The most known explanation for the Shadow Bands, which is visible right before and after a total solar eclipse, is that some air particles refract the light of the thin sun-crescent, preventing them from reaching the ground. And it's for the same reason which cause stars to twinkle.

And if the following:

  1. Good seeing is unfavourable, since no turbulence cells develop. ("bad seeing is good for shadow bands"). Therefore observation places at sea level are more favourable than higher locations.
  2. Moderate wind velocities in middle atmospheric heights let the shadow bands become well visible. Very strong wind results in fast movements so that the eye cannot follow any longer. With zero wind speed the shadows are nearly without motion and therefore hardly remarkable.

...(from https://www.strickling.net/shadowbands.htm) is proven, it most probably means that this explanation is the right one.

For the star-twinkling part, I understand it perfectly, because there's just one point of light out there which can easily be obscured. But for a crescent, I don't understand it. Because no matter how thin the crescent is in the East-West direction, it is still composed of many points of light, which extends in the North-South direction, which shouldn't be so easily obscured.

Especially I don't understand why they should be bands/lines/snakes, I know that the shape of the sun at that moment is similar to a line, but the shape of the obscuration shouldn't be related to that, but to the orientation of the air particles which causes it. And it's hard to believe that they are oriented in bands (but if they are, it may solve the first part of my question too).

Edit: I perfectly understand the shadow bands visible on the ground of a water body (like a swimming pool): The water waves are big enough that the entire sun is relatively small enough to produce those bands. But if the sun would be like an oval where the long side is ten times bigger than the sun is in reality (5 degrees), and the longer dimension would be perpendicular to the orientation of the waves, it would probably not produce shadow bands, no matter how small it is in the other dimension.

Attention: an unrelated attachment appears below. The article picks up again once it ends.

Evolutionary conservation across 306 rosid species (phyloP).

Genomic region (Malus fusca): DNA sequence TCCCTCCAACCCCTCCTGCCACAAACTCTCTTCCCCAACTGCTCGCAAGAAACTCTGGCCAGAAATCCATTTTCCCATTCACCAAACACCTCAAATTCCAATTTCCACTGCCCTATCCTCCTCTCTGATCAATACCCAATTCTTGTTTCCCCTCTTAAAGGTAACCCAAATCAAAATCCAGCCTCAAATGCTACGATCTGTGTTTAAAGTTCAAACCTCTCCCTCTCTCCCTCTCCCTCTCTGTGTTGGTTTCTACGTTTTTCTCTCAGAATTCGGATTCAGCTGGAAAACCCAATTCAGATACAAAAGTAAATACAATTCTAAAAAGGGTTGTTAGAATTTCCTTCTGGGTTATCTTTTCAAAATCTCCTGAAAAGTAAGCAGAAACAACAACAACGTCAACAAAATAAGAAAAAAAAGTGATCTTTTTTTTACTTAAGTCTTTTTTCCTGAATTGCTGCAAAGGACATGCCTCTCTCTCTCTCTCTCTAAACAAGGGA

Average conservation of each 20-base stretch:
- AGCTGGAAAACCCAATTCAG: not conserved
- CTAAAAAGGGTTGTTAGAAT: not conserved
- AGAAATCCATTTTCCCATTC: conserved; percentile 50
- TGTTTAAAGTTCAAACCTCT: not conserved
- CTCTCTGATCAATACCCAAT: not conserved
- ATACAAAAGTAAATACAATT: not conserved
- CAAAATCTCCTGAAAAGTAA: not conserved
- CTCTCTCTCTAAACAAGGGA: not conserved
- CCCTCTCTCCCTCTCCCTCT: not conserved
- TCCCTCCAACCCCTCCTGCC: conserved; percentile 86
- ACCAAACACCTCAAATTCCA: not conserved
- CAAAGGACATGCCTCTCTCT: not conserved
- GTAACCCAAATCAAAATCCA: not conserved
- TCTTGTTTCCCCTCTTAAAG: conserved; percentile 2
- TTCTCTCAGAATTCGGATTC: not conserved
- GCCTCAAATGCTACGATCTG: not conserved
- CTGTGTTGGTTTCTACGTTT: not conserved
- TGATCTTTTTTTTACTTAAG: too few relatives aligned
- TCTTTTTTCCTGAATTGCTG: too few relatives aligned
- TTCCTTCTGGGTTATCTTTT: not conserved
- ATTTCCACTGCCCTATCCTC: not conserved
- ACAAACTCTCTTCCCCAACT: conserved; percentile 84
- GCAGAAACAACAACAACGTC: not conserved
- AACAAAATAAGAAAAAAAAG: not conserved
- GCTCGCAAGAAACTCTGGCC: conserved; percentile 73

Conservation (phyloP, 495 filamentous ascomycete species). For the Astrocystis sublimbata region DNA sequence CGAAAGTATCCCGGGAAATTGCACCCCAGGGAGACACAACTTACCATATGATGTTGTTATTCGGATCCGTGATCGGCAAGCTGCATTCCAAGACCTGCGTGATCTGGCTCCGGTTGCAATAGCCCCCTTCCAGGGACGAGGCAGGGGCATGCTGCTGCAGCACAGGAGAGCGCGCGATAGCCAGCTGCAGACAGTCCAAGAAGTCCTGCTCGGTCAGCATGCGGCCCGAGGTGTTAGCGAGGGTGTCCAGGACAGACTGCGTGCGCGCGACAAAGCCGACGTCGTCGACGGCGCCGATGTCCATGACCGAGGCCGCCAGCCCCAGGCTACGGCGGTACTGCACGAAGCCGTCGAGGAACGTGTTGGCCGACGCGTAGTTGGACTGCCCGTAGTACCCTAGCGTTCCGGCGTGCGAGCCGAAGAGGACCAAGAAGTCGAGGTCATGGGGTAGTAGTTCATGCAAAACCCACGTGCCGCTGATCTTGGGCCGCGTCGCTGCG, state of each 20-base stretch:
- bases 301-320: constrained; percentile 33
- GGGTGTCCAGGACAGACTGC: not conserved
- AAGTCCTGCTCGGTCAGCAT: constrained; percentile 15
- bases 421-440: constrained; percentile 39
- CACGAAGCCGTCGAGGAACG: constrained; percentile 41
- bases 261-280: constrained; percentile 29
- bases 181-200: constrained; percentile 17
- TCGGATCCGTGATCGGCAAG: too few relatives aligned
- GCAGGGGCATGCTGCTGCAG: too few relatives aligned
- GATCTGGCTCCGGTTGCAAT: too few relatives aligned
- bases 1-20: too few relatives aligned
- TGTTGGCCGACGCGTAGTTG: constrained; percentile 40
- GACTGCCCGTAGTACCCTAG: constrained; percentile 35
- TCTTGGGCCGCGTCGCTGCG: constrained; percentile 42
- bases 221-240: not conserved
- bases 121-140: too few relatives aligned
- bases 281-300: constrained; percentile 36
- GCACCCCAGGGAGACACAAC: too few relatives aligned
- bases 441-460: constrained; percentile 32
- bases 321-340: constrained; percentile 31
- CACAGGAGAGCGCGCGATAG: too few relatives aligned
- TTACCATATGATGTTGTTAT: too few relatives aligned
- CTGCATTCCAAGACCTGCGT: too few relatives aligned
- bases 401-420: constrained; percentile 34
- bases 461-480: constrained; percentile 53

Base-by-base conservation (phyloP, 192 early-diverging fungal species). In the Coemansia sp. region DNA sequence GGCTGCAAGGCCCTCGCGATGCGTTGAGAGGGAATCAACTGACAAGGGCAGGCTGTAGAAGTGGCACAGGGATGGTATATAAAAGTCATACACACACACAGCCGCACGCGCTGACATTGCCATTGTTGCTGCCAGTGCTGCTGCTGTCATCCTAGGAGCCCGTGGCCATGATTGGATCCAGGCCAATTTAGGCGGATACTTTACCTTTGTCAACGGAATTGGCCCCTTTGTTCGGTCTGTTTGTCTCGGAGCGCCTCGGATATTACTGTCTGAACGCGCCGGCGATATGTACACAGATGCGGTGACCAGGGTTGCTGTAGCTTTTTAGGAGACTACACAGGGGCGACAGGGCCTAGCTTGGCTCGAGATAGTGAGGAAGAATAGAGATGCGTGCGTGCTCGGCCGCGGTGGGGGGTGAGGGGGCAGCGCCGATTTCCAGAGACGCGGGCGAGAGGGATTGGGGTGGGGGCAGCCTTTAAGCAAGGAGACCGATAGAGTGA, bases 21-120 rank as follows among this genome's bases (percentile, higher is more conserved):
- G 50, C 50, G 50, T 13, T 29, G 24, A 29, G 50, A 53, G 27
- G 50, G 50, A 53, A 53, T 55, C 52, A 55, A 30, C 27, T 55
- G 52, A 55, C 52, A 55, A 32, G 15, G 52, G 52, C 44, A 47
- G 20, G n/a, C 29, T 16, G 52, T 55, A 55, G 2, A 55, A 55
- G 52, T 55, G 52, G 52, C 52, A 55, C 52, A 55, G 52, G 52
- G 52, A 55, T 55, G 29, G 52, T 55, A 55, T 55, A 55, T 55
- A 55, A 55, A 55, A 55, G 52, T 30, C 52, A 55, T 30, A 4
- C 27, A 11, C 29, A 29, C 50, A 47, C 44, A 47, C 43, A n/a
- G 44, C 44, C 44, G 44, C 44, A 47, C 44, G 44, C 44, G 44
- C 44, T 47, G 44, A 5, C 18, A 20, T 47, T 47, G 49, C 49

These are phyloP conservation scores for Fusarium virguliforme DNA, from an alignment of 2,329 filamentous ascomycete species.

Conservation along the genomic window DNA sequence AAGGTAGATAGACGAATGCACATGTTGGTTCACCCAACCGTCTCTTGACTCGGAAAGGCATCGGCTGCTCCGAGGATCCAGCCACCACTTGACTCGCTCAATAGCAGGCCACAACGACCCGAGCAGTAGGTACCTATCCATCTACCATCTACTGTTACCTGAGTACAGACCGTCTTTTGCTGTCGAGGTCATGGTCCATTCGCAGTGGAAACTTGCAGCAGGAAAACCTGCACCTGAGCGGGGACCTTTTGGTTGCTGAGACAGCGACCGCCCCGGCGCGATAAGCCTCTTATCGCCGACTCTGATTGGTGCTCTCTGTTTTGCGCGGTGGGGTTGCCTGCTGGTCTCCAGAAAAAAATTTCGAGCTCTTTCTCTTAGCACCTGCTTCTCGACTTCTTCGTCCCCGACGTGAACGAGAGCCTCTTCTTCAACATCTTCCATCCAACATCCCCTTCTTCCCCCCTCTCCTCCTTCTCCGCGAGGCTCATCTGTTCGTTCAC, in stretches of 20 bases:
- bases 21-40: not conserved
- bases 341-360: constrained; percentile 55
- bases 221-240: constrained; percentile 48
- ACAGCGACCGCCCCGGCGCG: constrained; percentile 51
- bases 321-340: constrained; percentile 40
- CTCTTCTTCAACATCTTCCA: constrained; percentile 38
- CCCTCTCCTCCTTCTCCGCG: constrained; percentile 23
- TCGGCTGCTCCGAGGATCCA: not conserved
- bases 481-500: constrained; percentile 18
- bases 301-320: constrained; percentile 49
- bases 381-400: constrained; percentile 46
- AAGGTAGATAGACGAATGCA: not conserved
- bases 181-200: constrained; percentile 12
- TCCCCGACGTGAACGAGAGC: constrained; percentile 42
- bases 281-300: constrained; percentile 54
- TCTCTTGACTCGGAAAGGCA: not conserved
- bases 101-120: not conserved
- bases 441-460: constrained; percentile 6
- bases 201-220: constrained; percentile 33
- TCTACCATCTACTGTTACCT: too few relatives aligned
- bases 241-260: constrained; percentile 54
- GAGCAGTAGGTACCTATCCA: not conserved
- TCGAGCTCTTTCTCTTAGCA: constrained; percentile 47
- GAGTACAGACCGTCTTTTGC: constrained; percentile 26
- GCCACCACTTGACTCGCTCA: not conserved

And if the water wouldn't have band-like waves, but zero-dimensional bumps, it wouldn't produce shadow bands at all, just shadow spots.

So does the atmospheric turbulence have to match these criteria in order to produce shadow bands? If not, how do they still work despite that?

  • $\begingroup$ "some air particles refract the light of the thin sun-crescent, preventing them from reaching the ground." Do you have a reference for that claim? Why would refraction prevent light rays from reaching the ground? Refraction deflects light, it doesn't block it. $\endgroup$
    – PM 2Ring
    Commented Apr 13 at 0:34
  • $\begingroup$ By the time of writing I wasn't sure where the refracted light goes. But in any case it's true that it prevents light from reaching the ground at some locations (the shadow bands). $\endgroup$
    – George Lee
    Commented Apr 14 at 14:46
  • $\begingroup$ Oh, I forgot to write @PM2Ring $\endgroup$
    – George Lee
    Commented Apr 14 at 20:12
  • $\begingroup$ @George All the light reaches the ground, but the distribution of the light is uneven because of the refraction. Say we have two adjacent patches of ground, A and B. Without refraction, the light intensity at A equals the intensity at B. With refraction, some of the rays that would've hit A instead hit B, so the intensity at A is reduced and the intensity at B is increased. $\endgroup$
    – PM 2Ring
    Commented Apr 15 at 3:37

2 Answers 2